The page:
Tuesday, September 28, 2010

The Gretsch Spectrasonic Guitars and The TV Jones Spectrasonic Supreme Guitars

The Spectrasonic guitar was designed by TV Jones and inspired by an old Kay Tuxedo guitar that a customer brought in for repair. 


Thomas V. Jones is best known for the Gretsch inspired guitar pickups he makes, but in 2000 he partnered with the Gretsch organization and Brian Setzer's guitar tech, Rich Modica to create this guitar. 

TV Jones Spectrasonic

The goal was to build a guitar that could be created in quantity, but maintain quality.  The result was the Spectrasonic Lead guitar, the Spectrasonic bass and the Spectrasonic C Melody guitar.

This guitar was originally designed with Brian Setzer in mind, however other artists have made this instrument part of their collection.

Getsch Spectrasonic

Noel Gallahger, the Edge of U2, John Fogarty and the Reverend Horton Heat all own the Spectrasonic.

Gretsch Spectrasonic
Most of the Gretsch Spectrasonic models starting around 2002 were manufactured in Japan, however the first Gretsch models were manufactured through Hamer. 

Many Spectrasonic players seem to prefer the Japanese made instrument. Two companies manufactured them; Fujigen gakki which has been in business in Matsumoku, Japan since 1960 and Terada which started in 1912 in Nagoya, Japan.

Gretsch production ended in 2005.  The US models are said to have a slightly wider neck.

The guitars standard colour was black with a large white pickguard. It features 2 TV Jones Alnico PowerTron Humbucking pickups. 

The flat top body is chambered and made of Alder with a laminated spruce top.  The 24.75 inch scale neck is made 3 piece laminated mahogany. Lamination gives the neck more strength.


The fingerboard is made of African padauk wood and is topped with 22 frets and pearloid dot inlays.  The Gretsch logo is inlaid on the headstock.  The 15.25 inch body is bound as is the neck. The body is 1.875 inches deep. The neck has position markers on the side.

The bridge saddle is an adjusto-matic, which is Gretsch's answer to the tune-o-matic bridge.  The strings are held in place with a chrome Bigsby B-12 Vibrato tailpiece.  At the other end of the neck are chromed tuning key and an adjustable truss rod. The guitar joins the neck at the 16th fret.

The controls consist of one volume and one tone knob on the guitars lower bout and a selector switch on the top bout.

The Spectrasonic C Melody guitar, which is baritone guitar meant to be tuned to C on the first and sixth strings.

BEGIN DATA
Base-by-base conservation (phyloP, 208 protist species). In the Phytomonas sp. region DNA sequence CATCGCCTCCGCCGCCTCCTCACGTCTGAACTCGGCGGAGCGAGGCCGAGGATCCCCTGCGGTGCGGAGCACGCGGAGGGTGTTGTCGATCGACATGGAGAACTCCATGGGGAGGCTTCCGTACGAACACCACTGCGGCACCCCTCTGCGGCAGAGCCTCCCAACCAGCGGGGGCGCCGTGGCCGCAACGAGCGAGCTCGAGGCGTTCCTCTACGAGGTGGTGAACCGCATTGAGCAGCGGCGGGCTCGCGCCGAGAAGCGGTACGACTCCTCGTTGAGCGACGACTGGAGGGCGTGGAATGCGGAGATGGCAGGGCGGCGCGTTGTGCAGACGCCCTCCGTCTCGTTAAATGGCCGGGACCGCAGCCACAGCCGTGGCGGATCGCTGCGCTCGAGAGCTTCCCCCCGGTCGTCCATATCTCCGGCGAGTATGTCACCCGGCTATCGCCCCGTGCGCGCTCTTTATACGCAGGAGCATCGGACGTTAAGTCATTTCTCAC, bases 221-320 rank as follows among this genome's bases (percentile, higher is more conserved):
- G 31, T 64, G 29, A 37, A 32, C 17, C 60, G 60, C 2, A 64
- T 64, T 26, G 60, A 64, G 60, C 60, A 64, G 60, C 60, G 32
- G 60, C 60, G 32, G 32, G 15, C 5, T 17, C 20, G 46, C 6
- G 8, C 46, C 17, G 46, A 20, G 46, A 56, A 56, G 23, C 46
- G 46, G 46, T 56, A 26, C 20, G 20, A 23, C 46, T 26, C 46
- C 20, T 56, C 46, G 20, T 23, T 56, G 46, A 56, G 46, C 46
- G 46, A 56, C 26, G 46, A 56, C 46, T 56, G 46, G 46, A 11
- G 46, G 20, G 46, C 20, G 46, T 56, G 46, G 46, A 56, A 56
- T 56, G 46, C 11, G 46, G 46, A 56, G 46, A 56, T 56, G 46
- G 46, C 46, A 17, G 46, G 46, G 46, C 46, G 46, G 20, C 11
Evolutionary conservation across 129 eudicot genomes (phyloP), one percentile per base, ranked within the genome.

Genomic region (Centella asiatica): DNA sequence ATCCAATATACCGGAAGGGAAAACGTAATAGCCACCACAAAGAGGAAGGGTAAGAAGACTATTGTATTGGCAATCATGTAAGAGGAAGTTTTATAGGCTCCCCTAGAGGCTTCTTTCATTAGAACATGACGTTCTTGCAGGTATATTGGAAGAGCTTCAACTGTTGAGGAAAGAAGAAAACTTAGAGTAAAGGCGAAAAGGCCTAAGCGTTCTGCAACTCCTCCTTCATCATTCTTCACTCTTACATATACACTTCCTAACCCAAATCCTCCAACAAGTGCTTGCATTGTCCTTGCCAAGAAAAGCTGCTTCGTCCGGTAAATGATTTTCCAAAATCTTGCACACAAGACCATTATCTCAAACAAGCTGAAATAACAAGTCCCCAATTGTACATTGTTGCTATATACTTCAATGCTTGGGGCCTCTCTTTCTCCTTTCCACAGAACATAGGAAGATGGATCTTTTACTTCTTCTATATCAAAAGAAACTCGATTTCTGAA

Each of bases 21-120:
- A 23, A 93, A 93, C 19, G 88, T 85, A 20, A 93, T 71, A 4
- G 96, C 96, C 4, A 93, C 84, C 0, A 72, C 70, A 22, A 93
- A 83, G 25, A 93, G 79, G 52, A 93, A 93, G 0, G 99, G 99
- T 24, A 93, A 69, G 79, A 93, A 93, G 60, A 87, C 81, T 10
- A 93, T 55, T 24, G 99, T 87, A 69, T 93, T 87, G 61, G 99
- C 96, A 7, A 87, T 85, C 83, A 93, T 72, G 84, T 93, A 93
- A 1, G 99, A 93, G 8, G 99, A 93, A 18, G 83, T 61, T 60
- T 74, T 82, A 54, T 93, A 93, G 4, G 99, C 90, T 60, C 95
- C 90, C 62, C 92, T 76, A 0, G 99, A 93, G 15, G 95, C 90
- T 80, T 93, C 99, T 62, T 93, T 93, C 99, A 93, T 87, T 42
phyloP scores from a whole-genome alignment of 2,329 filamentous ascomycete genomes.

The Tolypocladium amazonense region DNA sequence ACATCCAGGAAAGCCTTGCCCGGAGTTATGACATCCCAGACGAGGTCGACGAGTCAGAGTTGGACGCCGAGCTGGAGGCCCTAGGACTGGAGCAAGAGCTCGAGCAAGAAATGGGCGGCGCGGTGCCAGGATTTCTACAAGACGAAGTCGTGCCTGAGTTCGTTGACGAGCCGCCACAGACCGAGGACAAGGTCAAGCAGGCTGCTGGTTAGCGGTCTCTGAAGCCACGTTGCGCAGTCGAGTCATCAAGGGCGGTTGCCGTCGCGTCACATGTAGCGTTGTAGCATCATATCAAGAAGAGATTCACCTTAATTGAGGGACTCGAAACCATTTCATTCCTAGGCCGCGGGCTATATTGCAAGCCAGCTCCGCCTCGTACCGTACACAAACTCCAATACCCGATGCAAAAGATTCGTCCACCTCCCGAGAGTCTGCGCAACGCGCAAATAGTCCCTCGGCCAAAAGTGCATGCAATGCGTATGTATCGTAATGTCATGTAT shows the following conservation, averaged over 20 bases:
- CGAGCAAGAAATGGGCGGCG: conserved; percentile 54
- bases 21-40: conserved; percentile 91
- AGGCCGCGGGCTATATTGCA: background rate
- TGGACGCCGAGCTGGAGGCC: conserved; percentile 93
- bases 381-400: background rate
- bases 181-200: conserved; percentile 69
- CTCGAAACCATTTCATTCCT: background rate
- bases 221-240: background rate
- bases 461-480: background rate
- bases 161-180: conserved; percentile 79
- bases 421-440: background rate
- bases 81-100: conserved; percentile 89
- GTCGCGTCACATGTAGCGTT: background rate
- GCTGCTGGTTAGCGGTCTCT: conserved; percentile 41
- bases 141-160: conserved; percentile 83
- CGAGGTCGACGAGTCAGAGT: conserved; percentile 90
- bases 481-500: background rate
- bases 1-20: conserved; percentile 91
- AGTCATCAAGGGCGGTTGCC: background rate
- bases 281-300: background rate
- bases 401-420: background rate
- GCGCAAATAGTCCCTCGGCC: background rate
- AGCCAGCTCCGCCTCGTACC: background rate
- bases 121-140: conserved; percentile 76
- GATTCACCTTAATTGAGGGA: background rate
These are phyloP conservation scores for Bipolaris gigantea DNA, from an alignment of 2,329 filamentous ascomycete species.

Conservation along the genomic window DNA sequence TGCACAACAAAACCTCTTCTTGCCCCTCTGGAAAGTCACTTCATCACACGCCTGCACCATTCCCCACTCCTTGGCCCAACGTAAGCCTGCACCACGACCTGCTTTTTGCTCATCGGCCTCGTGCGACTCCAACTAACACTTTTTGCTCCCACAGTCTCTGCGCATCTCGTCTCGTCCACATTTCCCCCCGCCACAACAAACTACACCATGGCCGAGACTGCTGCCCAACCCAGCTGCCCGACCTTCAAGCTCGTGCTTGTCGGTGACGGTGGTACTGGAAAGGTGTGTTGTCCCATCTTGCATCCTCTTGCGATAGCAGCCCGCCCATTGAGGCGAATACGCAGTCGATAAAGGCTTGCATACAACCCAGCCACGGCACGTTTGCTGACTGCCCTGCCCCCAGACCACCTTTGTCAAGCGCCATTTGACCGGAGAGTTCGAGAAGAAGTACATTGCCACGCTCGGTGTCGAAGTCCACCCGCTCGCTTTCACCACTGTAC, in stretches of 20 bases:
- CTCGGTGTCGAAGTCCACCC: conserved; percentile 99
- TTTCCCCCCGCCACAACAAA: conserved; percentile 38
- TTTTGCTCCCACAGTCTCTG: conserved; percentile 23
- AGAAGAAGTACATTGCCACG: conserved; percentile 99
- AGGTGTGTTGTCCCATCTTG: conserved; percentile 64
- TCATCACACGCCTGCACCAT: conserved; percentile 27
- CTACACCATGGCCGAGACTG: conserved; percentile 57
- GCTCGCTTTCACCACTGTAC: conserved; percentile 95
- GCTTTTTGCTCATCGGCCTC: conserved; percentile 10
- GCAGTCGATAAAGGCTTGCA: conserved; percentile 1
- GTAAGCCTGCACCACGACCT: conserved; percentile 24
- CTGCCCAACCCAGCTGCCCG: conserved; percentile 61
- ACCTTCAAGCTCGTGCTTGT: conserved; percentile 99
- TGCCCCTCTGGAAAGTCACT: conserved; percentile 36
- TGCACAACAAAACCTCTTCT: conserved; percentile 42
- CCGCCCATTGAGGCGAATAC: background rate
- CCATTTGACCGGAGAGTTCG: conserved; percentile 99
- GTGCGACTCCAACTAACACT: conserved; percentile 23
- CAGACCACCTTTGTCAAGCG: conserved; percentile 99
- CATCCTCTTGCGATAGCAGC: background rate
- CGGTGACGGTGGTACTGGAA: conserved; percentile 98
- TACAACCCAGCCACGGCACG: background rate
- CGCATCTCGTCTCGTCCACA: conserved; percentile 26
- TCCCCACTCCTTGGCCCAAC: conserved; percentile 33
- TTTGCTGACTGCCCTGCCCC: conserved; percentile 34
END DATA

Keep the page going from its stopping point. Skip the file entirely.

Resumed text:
The accouterments are similar to the Spectrasonic guitar. All of the models excetpt the bass feature Bigsby is a B-12 model tremolo.  The longer neck on the C Melody is 29.25 inch scale.

The Spectra Sonic bass guitar has all of the features of the first two models, but the 4 string 33 inch scale neck joins the body at the 15th fret.

When Gretsch's licensing agreement ended Spectrasonic manufacturing was taken over by TV Jones. Some changes have been made and the guitar is now called the Spectrasonic Supreme to distinguish the upgrades.

The finish is available in either charcoal black with a laminated flamed maple top or translucent cherry red, also with a figured maple top.  The guitar undergoes a nitro-cellulose lacquer finish process.

The pickups are TV Jones Classic humbuckers which have more low end than Powertrons.  The same Bigsby Vibrato adorns the lower bout. The neck inlay features what Mr. Jones calls, Shoe-string potato fret markers.


This instrument comes with Sperzel non-locking tuners, manufactued in Cleveland Ohio. The fingerboard on this instrument is made of ebony and adorned with what Jones refers to as pearloid

The neck has a 12" radius. The entire instrument is bound including the head-stock.The body is bound with w/b/w/b trim.


The wiring harness, 500K potentiometers (tone has a .022uf capacitor) and selector switch are all made by Switchcraft. The knobs and switch cover are all made of aluminum. The white/black/white pickguard almost looks like part of the body.



The 1.68 inch nut is made of a material called Delrin, which is slippery and prevents the strings from locking up, which not only aids with the Bigsby, but helps maintain tonality. The adjustable bridge saddle is a Gotoh ABR-1 model.

All Spectrasonics are set up by Mr. Jones before leaving his facility. He inspects each guitar, matches the fingerboard and bridge radius and cuts the nut slots himself. Incredible!!

Plans are in the works to manufacturer the Spectrasonic Supreme C Melody guitar and Spectronsonic Supreme Bass.


These guitars can be purchased directly from TV Jones at his Whittier California manufacturing facility and the price, $2625 includes a case.  I say that is an excellent value for what is essentially a handmade instrument.

TV Jones.com





6 comments:

mike said...

very cool, i just LOVE the black and white version. thanks for sharing.

Phil Clark said...

Those look really cool! Just what I need,another guitar for the wish list.

YJH said...

please correct the title GRETSCH with an "S"
thank you

Marc said...

Consider it done YJH.

toby said...

NB The Gretsch Spectra Sonic does not have a bound fingerboard as can be seen in your own pics.

I had one of these, and i hunted high and low to get it, but i was disappointed. On paper it's my perfect guitar, and i love the look, but the sound just wasn't there. It sounded really thin and feeble with no bass at all, so i sold it for pretty much what i paid for it new as i recall.

Not sure about TV Jones version though. Kind of prepared to give it another try.

Cheers

Toby

Anonymous said...

I own the SpectraSonic Bass. My dad bought it for me as a gift.he got it for $400 including the car and 25 watt amp.luckily for me and unfortunate for my neighbors i got a Fender Rumble 100 amp and flat wound strings to shake, rattle and roll the neighborhood.